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    Why Fiddle Leaf Figs aren’t getting any less popular in home design

    fine fine figs

     

    If you follow as many home designers/furniture shops/design bloggers/other home design-obsessed Instagrammers as we do, you’ve probably had serious house-plant envy a few times. You know: that plant, the tall, broad-leafed one that anchors so many well-arranged living rooms and brightens screened porches and even makes elegant bedrooms feel as calming as they do full of life.

    That plant is a Fiddle Leaf Fig tree. It’s been interior design gold for a good few years now, and its stock just seems to keep rising.

    The Fiddle Leaf Fig is so popular right now, it can actually be pretty hard to get a hold of a large one around here. If you catch an inspiration photo and think you can run over to the big-box garden center and grab one, chances are decent you’ll leave disappointed. We’ve had friends stuck on mature-Fiddle Leaf waiting lists that rival decent daycares in town. True story.

    As beautiful as these plants are, they also have a reputation for being tricky to care for — they’re picky about sun and water, so you need to expect to devote time, love and attention. (Or you could always buy a convincing artificial one for, oh, a grand or so?) But if you want an argument for why they’re worth it, we’ll be glad to oblige.

    Below, just a quick peek at the Fiddle Leaf envy our Internet time has kicked up in the past few weeks.

     

    Bohemian life

    Behold the power of the Fiddle Leaf — a tall, mature one like this brings major interest to a small room without making it feel crowded. And the way the bright and lively green plays off the light walls and darker, bohemian furnishings? Almost worth a grand for a fake one.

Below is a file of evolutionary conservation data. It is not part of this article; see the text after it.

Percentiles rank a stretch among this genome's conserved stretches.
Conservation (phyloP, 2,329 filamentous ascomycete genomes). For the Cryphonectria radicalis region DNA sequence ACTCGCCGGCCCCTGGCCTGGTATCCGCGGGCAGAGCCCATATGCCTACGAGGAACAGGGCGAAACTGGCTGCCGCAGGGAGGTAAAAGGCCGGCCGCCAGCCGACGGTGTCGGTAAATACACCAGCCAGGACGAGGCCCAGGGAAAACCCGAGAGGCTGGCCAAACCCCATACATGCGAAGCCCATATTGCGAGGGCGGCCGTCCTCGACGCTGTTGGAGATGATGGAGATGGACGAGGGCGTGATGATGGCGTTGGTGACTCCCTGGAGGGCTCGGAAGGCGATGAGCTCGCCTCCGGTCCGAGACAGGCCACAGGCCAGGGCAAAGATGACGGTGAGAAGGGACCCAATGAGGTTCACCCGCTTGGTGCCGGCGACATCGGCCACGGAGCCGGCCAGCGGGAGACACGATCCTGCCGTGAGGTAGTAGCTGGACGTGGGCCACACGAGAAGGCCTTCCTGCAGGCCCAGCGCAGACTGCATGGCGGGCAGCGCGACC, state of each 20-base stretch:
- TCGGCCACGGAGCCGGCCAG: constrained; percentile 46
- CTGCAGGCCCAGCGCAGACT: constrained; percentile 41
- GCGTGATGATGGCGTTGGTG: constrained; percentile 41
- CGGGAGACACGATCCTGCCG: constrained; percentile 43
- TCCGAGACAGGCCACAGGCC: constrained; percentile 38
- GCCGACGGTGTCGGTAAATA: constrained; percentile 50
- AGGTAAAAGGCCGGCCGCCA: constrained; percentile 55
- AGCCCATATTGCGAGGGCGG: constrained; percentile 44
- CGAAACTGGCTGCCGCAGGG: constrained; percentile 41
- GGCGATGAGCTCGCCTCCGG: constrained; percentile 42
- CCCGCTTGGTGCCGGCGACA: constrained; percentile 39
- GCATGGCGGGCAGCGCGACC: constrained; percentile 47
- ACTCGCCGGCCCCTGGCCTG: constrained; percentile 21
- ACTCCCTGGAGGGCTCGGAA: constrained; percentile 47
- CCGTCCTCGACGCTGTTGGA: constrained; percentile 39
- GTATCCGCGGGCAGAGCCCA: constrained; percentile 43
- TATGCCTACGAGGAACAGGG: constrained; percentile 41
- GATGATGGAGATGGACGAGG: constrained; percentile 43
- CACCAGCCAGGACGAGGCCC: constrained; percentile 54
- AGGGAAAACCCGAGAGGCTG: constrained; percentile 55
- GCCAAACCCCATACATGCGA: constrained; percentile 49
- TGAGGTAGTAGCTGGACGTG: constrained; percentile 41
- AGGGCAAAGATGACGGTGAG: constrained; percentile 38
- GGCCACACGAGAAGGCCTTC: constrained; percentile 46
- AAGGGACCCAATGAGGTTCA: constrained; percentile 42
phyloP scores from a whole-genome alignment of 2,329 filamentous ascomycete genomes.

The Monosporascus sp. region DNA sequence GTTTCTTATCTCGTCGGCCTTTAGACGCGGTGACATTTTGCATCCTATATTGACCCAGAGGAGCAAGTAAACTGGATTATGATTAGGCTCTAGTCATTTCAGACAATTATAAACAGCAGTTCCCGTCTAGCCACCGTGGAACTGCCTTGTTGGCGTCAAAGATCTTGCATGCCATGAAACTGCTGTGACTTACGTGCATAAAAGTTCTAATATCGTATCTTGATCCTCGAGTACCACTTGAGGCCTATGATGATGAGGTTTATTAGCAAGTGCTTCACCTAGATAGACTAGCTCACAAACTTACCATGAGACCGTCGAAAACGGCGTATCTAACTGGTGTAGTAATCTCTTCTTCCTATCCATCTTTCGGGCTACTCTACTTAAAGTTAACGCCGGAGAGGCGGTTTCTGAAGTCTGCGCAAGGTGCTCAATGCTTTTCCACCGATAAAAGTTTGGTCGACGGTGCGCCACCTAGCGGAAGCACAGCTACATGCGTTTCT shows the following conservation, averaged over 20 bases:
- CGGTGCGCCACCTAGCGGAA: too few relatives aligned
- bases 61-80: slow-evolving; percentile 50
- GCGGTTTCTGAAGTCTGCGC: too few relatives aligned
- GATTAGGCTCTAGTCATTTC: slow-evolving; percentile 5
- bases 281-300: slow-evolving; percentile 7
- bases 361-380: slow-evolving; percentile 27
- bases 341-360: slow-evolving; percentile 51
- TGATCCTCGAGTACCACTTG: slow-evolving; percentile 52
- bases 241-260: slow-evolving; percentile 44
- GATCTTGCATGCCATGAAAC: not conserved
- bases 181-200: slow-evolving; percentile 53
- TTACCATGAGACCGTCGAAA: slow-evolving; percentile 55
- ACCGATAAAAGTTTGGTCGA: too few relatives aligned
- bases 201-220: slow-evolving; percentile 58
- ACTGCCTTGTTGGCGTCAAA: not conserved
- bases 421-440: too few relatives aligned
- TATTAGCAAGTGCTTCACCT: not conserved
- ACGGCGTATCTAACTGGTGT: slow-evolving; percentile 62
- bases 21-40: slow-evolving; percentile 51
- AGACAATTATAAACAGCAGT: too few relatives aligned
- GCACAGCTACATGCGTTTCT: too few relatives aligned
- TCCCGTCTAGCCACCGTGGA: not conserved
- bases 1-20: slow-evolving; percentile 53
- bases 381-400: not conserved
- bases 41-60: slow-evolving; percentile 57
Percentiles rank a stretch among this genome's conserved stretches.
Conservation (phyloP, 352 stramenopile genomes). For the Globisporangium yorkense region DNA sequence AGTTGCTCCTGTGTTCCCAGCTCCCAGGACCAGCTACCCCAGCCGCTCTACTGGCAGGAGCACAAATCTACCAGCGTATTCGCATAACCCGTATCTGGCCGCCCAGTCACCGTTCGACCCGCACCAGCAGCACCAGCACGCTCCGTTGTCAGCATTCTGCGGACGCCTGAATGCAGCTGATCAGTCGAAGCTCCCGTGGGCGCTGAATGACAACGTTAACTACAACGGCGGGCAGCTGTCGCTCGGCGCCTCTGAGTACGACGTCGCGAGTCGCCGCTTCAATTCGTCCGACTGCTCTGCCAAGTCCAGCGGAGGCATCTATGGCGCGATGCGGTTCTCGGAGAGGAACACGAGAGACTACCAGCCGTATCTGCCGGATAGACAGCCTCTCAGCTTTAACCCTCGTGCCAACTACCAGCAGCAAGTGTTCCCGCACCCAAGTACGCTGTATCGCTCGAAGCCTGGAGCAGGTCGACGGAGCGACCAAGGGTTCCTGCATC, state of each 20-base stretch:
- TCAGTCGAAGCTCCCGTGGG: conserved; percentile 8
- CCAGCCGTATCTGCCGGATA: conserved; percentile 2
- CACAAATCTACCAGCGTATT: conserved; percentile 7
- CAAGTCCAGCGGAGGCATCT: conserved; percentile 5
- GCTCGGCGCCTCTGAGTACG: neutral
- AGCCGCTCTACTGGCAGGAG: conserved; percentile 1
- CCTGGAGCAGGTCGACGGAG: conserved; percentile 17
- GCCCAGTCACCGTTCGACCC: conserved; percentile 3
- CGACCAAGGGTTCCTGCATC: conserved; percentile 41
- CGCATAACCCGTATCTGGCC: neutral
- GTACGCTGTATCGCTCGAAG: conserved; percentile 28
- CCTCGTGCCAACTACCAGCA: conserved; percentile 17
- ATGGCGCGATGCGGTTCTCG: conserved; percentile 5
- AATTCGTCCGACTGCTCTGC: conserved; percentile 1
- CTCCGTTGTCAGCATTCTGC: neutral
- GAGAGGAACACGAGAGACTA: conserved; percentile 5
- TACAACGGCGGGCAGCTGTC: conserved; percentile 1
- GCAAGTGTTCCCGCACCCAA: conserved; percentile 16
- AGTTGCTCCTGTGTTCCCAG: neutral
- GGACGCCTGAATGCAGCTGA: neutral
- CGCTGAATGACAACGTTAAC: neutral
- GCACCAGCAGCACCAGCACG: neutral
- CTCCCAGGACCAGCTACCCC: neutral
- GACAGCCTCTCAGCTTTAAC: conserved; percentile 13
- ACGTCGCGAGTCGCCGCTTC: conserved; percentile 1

A photo posted by RugsUSA.com (@rugs_usa) on

    Top-notch texture

    From Rugs USA’s Instagram feed, a focus on soft textures — the nubby rug and fluffy chair throw — is grounded by the leathery, glossy beauty of that tall Fiddle Leaf Fig.

     

     

    A photo posted by Elsie Larson (@elsielarson) on

    A kitchen comes alive

    Nashville-based blogger Elsie Larson of A Beautiful Mess has gorgeous taste, and she’s been letting us all follow along as she renovates her new home here. The breakfast nook is one of many balanced design home runs — the table and light fixture feel sleek and modern, the wood seating and decor (hello Fiddle Leaf!) feel warm and alive.

     

     

    Book-nook beauty

    Decor shop Lulu & Georgia shares a seating area that we’d love to curl up in with a good book, basking in the glow of that majestic Fiddle Leaf Fig.

     

     

    A photo posted by Laura Gummerman (@gummergal) on

    Balancing the bright and bold

    Nashville blogger Laura Gummerman’s online home, TheBandWifeBlog.com (her guy is Mute Math’s Todd Gummerman), is a fantastic place to look for design inspiration — she has great taste, and great suggestions. She’s blogged a bunch about her love of house plants, and, of course, she makes jealousy-inducing use of big and beautiful Fiddle Leaf Figs. In her living room, bold colors and almost pop-art sensibilities on the walls and in the throw pillows, brought back to nature with a cute Fiddle-and-cactus pairing.

     

     

    A photo posted by FLWR Shop (@flwrshop) on

    From the flower pros

    The folks at new East Nashville floral stop FLWR Shop base their business on the beauty of growing things — you can find remarkable arrangements of all kinds in their shop, at 123 S 11th St., near Five Points. So of course, when they were making their own flower-sharing space pretty, they turned to pretty and prominent greenery. Check that massive Fiddle Leaf Fig in the back, with a big and beautiful Peruvian cactus friend. (If all this talk of houseplant power has you thinking you need something to liven up your space, FLWR Shop might be the place to go.)

     

    What do you think — are you a Fiddle Leaf lover, or do you feel like they’ve gotten popular enough to be over? Have some other lovely living decor you’d rather plant in your home?

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